5. Resistance training is for skinny people

Shattering this misconception that there are only certain types of people who can do resistance training is really important.

When you decide that something isn’t for you, you disassociate yourself from something that could really benefit you in the long term.

If you’d love to lift weights or try strength training out, focus on the many benefits. Nothing is stopping you from getting started with some accessible, low-weight exercises that might just kickstart a real interest in resistance training.

6. It’s all about aesthetics

This couldn’t be further from the truth.

It’s impossible to estimate or quantify the goals of every single person in the gym. Some people do train to change the composition and look of their body (and that’s okay), but resistance training is about so much more than just this.

Other common training goals amongst people who use resistance training include:

  • Training for longevity
  • Increasing mobility and ease of movement
  • Building strength
  • Improved posture
  • Functional fitness
  • Joint health
  • Increased bone density
  • Added flexibility

You should find and focus on your own goals and incentives, and use them as your motivation to get started and stick with it.

7. Resistance training is only for athletes

Whilst strength and resistance training is brilliant for athletic performance in professional settings, the benefits they enjoy are available to everyone. 

You’re likely not going to be training as much as a professional athlete, but the benefits you get are going to ensure you stay healthier for longer.  

There are many strength training programmes out there that will mimic the workouts and sessions done by professional athletes. This gives you a taste of what the best in the world are doing in the gym and lets you see how accessible the workouts they’re doing regularly really are.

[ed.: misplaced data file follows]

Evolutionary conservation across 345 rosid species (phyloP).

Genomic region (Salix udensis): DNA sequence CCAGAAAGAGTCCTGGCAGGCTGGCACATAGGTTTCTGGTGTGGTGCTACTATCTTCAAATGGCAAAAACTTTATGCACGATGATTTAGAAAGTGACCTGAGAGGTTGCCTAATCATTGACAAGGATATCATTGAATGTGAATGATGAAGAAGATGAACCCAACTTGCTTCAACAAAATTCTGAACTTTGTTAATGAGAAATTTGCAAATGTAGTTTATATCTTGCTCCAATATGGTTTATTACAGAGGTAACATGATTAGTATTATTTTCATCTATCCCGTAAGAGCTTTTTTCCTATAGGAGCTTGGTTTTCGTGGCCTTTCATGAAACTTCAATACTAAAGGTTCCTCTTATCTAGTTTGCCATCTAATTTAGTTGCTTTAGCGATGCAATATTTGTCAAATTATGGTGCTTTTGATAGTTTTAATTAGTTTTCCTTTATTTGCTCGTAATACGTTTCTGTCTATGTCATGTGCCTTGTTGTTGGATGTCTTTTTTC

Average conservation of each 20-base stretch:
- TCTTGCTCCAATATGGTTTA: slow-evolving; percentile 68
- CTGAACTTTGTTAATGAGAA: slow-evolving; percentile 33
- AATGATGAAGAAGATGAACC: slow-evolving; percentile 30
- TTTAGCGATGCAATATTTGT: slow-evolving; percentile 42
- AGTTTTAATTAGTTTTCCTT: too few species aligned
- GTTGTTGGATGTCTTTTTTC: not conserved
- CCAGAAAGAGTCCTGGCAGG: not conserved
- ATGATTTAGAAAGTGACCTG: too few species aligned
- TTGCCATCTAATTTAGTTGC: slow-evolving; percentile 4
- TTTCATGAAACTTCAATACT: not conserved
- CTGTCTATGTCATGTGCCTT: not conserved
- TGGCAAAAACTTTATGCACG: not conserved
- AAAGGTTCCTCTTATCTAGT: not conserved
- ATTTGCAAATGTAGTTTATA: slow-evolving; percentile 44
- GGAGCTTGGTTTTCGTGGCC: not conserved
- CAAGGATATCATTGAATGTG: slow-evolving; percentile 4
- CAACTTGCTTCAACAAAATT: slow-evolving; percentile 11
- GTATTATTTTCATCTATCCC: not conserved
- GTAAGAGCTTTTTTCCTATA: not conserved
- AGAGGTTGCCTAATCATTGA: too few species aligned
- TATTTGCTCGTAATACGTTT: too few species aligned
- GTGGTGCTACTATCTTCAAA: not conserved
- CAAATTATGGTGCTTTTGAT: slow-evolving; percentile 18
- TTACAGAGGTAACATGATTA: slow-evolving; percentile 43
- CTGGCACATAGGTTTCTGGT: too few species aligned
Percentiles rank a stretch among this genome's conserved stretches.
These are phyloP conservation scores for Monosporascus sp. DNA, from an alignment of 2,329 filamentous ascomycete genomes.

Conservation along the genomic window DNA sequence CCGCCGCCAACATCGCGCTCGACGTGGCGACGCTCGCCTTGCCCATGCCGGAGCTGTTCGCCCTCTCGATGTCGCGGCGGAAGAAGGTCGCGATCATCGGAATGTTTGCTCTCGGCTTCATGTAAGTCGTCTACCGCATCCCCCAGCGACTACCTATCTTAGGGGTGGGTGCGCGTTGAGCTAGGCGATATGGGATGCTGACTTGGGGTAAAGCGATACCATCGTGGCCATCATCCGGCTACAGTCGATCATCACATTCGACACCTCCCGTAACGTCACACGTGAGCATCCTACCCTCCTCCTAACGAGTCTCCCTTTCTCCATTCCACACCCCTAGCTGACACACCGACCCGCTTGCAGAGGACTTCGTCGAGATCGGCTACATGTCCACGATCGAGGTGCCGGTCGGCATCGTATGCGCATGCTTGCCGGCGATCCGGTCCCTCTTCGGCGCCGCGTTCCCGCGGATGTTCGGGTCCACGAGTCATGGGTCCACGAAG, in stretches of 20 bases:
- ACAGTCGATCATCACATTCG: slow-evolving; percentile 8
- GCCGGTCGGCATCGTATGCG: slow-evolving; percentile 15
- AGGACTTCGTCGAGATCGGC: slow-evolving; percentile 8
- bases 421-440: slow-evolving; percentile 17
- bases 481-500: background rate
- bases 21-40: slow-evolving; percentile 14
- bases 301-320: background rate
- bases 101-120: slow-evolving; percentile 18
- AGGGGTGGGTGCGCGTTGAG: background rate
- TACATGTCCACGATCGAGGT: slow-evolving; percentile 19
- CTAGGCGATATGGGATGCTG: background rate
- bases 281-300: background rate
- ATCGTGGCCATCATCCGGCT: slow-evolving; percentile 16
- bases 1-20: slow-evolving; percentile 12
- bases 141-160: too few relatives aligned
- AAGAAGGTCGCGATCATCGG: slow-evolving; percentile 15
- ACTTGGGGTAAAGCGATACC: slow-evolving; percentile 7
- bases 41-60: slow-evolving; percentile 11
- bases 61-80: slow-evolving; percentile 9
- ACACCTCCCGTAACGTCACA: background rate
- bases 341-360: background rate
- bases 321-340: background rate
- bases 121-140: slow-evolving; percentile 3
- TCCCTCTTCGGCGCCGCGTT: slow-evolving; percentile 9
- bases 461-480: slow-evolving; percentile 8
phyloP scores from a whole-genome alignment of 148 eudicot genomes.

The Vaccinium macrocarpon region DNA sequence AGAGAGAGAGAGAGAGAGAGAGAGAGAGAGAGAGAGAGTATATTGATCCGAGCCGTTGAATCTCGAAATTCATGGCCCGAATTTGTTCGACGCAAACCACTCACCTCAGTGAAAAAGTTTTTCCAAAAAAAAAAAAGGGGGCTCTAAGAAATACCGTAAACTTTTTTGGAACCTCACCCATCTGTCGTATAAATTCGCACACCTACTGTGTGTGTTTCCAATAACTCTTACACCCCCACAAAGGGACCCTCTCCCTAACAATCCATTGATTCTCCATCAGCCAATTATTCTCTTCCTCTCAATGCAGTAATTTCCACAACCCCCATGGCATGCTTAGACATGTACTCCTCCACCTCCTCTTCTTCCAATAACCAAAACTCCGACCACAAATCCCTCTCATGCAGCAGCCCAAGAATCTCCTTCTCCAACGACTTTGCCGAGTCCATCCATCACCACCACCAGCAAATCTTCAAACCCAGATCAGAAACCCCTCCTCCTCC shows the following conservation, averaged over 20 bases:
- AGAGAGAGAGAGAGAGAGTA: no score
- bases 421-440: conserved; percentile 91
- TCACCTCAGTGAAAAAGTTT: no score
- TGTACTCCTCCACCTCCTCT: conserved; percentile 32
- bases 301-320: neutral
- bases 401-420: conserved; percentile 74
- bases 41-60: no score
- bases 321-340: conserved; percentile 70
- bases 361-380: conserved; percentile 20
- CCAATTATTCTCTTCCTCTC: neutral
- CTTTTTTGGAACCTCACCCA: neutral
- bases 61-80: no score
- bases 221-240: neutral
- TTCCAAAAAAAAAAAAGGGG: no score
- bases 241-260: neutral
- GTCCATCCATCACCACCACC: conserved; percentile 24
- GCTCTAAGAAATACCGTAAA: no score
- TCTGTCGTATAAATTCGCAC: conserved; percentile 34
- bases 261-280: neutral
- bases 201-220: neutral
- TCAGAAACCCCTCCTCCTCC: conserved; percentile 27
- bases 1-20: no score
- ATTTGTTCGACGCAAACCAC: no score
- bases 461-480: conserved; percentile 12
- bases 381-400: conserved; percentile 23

8. Resistance training will make you vain

This false assumption helps promote an unfair view of people who use strength training in their workouts. Some people might enjoy seeing changes in their body, but that’s just one small benefit of what resistance training can do.

People train for reasons that are important to them. What motivates one person may be inconsequential to the next as we’re all so different. 

Some people are looking for assistance recovering from illness or injury, others train for confidence, others look to resistance training to maintain good mental health and others appreciate the preventative benefits on offer.

9. Resistance training causes injuries

It is important to receive guidance before you take part in strength training. 

This is because it requires some awareness of form around the movement. Lifting weights with your knees turned in for example may cause some pain if done repeatedly over a period of time.

10. You can’t train if you have a health condition

Depending on your condition, physical activity is actually one of the best things you can do for your body. 

The most important thing for you to remember is that it’s all about adaptation. Instead of stopping your usual workout routine, you might be better served making a few changes to get the most out of your sessions. 

For some conditions, more guidance will be needed so you don’t feel unwell when you exercise. For example, if you have a cardiac or heart-health condition or are recovering following a cardiac event, you may need supervision and guidance from an exercise physiologist, physiotherapist, or level 4 trained cardiac rehabilitation Personal Trainer.